I'm not there. It's so strange for me to not be at Lotusphere. The only person who is happy about this is my wife, especially given the 15 to 20 inch dumping of snow we're expecting to be ending right about the same time as all of Lotusphere is heading off to Harry Potter land.
It's actually not the first time that I've missed being at the OGS, though. I had an apparent bout of food poisoning on Sunday in 2006, and skipped the welcome party and watched the OGS from my room in order to conserve strength so I could start getting back into the swing of things in the afternoon. I have to say that this year's stream, supplemented by twitter coverage, was much better. There were just a few momentary audio drop-outs, The counter on the site showed over 1200 people watching the live stream at its peak, and I give IBM a lot of credit for getting the technology right. so that those of us who couldn't be there could share a bit of the experience.
Now I'm scanning the posts from various bloggers who have reported on the OGS. I haven't read them all yet, and there are probably many more coming, but what I've seen so far is confirming my first and strongest impression of the OGS: Nobody is reporting on Project Vulcan per se, and that is confirming my ipression that there seems to be a gap in continuity of message from last year. I don't think Vulcan was particularly well understood by a lot of people last year, at first. After taking in all of Lotusphere 2010 and letting it digest for a few days, I wrote "I see Vulcan as the logical continutation of what IBM was doing with activities," Ed Brill reacted positvely to my analysis, and he noted how the community had been going through a process of "iterative thinking" about it, trying to understand it.. I was hoping that IBM's message this year would have done a better job of explaining Vulcan, and pointing out how it is moving from vision to reality, but I didn't see that in the OGS.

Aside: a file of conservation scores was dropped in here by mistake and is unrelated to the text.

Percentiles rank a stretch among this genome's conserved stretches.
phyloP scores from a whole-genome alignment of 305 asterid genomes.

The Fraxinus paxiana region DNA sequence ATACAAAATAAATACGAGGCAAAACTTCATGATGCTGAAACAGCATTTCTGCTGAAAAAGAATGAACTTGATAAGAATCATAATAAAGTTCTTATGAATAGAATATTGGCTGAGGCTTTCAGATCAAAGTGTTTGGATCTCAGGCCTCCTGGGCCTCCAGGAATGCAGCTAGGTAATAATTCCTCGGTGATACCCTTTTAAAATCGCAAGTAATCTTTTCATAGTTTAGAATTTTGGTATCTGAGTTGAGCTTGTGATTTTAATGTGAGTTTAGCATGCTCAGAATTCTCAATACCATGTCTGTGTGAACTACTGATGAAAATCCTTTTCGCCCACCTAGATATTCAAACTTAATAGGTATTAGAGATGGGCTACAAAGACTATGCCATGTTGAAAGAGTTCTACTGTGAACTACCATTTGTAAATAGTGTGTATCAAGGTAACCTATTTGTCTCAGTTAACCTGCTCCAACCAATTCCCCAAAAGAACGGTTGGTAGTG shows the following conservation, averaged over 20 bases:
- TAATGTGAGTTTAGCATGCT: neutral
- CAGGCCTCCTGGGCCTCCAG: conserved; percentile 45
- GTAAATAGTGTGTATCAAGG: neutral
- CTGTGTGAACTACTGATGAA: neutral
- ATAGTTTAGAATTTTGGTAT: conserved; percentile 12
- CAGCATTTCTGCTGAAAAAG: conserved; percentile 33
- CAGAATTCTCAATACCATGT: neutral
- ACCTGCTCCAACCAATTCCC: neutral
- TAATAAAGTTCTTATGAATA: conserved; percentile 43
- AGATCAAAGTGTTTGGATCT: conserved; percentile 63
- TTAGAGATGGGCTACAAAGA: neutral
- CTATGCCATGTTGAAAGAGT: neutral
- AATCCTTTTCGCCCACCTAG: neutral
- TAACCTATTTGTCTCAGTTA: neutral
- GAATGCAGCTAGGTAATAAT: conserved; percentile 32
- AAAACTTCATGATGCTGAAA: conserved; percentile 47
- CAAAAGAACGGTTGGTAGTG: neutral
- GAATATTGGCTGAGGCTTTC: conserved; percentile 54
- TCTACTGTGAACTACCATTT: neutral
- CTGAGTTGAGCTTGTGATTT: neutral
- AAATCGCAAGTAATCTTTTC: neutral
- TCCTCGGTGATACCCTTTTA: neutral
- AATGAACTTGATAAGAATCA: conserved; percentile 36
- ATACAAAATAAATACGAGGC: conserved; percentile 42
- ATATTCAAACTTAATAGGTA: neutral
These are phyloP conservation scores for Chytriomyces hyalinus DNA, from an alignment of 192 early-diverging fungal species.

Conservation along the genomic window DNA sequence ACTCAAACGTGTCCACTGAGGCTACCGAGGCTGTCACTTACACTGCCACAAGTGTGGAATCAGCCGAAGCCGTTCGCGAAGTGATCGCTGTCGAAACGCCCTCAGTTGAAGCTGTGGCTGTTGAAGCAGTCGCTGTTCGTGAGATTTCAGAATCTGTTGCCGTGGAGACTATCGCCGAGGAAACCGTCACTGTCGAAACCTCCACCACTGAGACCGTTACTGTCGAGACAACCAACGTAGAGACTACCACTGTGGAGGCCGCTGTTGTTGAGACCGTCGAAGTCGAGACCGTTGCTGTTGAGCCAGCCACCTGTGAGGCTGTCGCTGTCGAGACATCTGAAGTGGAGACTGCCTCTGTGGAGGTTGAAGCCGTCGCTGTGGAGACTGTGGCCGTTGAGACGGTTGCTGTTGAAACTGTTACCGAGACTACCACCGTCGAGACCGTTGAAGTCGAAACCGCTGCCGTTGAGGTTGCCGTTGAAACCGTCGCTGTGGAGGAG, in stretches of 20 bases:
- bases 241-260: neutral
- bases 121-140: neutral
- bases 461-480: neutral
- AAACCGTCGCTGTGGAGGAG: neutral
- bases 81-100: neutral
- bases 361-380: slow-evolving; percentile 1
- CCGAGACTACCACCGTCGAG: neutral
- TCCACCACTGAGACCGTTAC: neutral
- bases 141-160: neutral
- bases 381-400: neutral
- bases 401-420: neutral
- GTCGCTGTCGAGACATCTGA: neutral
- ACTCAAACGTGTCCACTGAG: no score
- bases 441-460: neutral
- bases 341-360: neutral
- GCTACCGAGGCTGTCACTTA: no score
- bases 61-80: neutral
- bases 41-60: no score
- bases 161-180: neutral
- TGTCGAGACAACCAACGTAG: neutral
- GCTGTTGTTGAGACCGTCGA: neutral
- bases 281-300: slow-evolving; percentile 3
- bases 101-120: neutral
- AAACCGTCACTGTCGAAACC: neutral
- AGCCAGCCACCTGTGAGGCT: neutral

Don't get me wrong. Vulcan was clearly there in the OGS, but having been to so many Lotuspheres, I tend to think of them building one upon another, like chapters in an unfolding story. It seems to me that in constructing the OGS for one year, continuity from the major themes of the previous year should be a major goal. That continuity should be explicit, and not some implicit clues left as a puzzle for the community to figure out. Explicitly following on last year's themes would certainly be in keeping with the "smooth sailing, full speed ahead" metaphor that I used in my post last year, which I think is pretty consistent with what IBM wants to convey to enterprise customers.
I know that there's only so much time in the OGS, and they went over by a good bit this year, but Vulcan really was the major future-oriented takeaway last year, and in light of that I think it just wasn't called out enough in the OGS this year. There was a lot of other stuff in the OGS this year that got a lot more time than Vulcan, and IMHO contributed a lot less to what the audience came for. Vulcan wasn't re-explained, or even summarized for those who weren't there last year. It wasn't clarified for those who didn't fully grasp its importance last year. And words like this were not heard: "Last year we introduced you to our vision of Project Vulcan. Here's what that vision has evolved into this year, here are the products and tools that you are seeing this year that are delivering on the Vulcan vision, and here's what we expect this all to be evolving toward when you come back in 2012 and 2013.".
I imagine that people who go to the right breakouts will get something like this, I hope it emerges clearly in the blogs, because Vulcan is there but, like I said, I'm not there.